HONG KONG — Two weeks ago, China issued a 23,000-word white paper on democracy, the first time the Communist government had ever done so. However, instead of being a blueprint for the development of representative government, the white paper turned out to be a defense of the perpetuation of the monopoly of power by the Communist Party.
The white paper, titled “Building of Political Democracy in China,” terms democracy vital, saying “without democracy there could be no socialism, much less socialist modernization.” However, its bottom line is that “upholding the unity of the leadership” of the Communist Party is “the most important and fundamental principle for developing socialist democracy in China.”
Repeating a slogan that is a standard part of Chinese propaganda, it says, “Without the Communist Party there would be no New China,” adding: “Nor would there be people’s democracy.” Party leadership, the document said, “is needed for making the state power stable.”
The white paper made it clear that China rejects Western-style democracy. Insisting that “there is no one single and absolute democratic mode in the world that is universally applicable,” the white paper asserted that China “must not copy any model of other countries.”
Just why did China issue such a document at this time? The Chinese have been under pressure from the United States to make political reforms. Robert Zoellick, the American deputy secretary of state, has urged Beijing to pursue political change by allowing direct elections.
It appears that China wishes to caution both the outside world — and its own people — not to expect any fundamental political reforms. In fact, there are signs that Beijing is more than a little jittery about political changes in countries around its periphery.
A few months ago the official People’s Daily carried an article on efforts by the Bush administration to export democracy. Headlined “Is it American democracy or American arbitrariness?” the article talked about recent political changes in Georgia, the Ukraine and Kyrgyzstan, where authoritarian governments had lost power.
“Within a short period of time the political powers of Georgia, Ukraine and Kyrgyzstan have changed colors,” the article said. “The ruling parties in these countries failed in general elections while the opposition parties seized power.”
In Georgia, President Eduard Shevardnadze was forced out of office in a peaceful revolution in 2003, dubbed the “rose revolution” because protesters who seized the Parliament building carried roses in their hands.
This was followed by the “orange revolution” in the Ukraine, where there were widespread charges of fraud in a presidential runoff election in November 2004. Orange was adopted by protesters as the official color of the movement because it was the predominant color in opposition candidate Viktor Yushchenko’s campaign during his run for president.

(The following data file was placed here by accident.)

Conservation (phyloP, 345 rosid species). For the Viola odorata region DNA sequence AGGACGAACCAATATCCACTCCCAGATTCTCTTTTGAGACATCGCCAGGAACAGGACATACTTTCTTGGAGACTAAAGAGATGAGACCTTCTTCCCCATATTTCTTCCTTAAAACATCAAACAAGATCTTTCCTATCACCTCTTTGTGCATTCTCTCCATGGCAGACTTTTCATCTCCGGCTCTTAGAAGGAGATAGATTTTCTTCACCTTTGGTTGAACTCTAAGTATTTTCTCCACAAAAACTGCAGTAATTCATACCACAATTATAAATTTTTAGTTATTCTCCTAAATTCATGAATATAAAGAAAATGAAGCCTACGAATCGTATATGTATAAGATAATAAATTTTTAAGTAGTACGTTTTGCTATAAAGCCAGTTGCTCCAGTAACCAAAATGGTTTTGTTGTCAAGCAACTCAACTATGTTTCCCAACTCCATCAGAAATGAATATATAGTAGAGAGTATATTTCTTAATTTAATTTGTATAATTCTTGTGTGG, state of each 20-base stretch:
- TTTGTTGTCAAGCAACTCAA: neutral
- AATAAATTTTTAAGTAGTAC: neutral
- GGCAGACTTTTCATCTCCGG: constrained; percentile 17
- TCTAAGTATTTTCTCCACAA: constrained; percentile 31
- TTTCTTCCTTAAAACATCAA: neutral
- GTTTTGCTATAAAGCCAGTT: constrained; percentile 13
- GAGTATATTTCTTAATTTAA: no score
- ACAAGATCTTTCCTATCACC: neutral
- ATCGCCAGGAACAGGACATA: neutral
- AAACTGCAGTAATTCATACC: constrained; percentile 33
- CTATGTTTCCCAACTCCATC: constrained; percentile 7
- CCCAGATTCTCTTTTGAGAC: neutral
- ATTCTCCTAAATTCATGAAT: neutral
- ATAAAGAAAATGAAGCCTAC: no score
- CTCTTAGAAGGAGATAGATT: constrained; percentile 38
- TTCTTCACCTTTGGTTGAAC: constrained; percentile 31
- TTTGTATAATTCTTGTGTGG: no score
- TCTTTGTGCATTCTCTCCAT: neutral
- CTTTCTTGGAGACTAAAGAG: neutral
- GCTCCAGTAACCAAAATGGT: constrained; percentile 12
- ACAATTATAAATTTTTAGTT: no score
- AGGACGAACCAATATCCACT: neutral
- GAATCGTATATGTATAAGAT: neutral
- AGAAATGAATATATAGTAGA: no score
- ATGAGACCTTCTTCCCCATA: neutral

Due in large part to the movement’s efforts, the results of the original runoff were annulled and a second runoff was held early this year, in which Yushchenko was declared the winner.
In Kyrgyzstan, President Askar Akayev, who had ruled the former Soviet republic for 15 years, fled the country in March after opposition protesters seized government headquarters. They called their movement the “lemon revolution,” ostensibly because yellow is a color of change — like on a traffic light. Akayev resigned while in exile, paving the way for a new government.
Ironically, Kyrgyzstan, like Ukraine, was hailed as a beacon of democracy after the Soviet Union’s collapse but both countries soon became known for their authoritarian governments. And the governments that succeeded after the various “color revolutions” are not necessarily liberal and democratic.
China is clearly disturbed by these, and other, events where authoritarian governments are being overthrown in one way or another. The Chinese see Washington’s hand behind these developments.
Chinese President Hu Jintao is believed to have issued a report in May at an internal conference calling for vigilance against American attempts to start a color revolution in China.
The People’s Daily article accused the U.S. of manipulating things behind the scenes, adding: “The U.S. government does not deny this, showing self-satisfaction.”
“It is for fostering pro-American regimes that the Bush administration instigates ‘color revolutions’ in Central Asia,” it said, not for the sake of democracy. And autocratic governments can enjoy American support as long as they support Washington.
Beijing suspects that the U.S. is subverting authoritarian countries by funding opposition politicians, either directly or through nongovernment organizations. China has recently imposed strict new rules on foreign nongovernment organizations operating in the country. The reason for this is not difficult to fathom.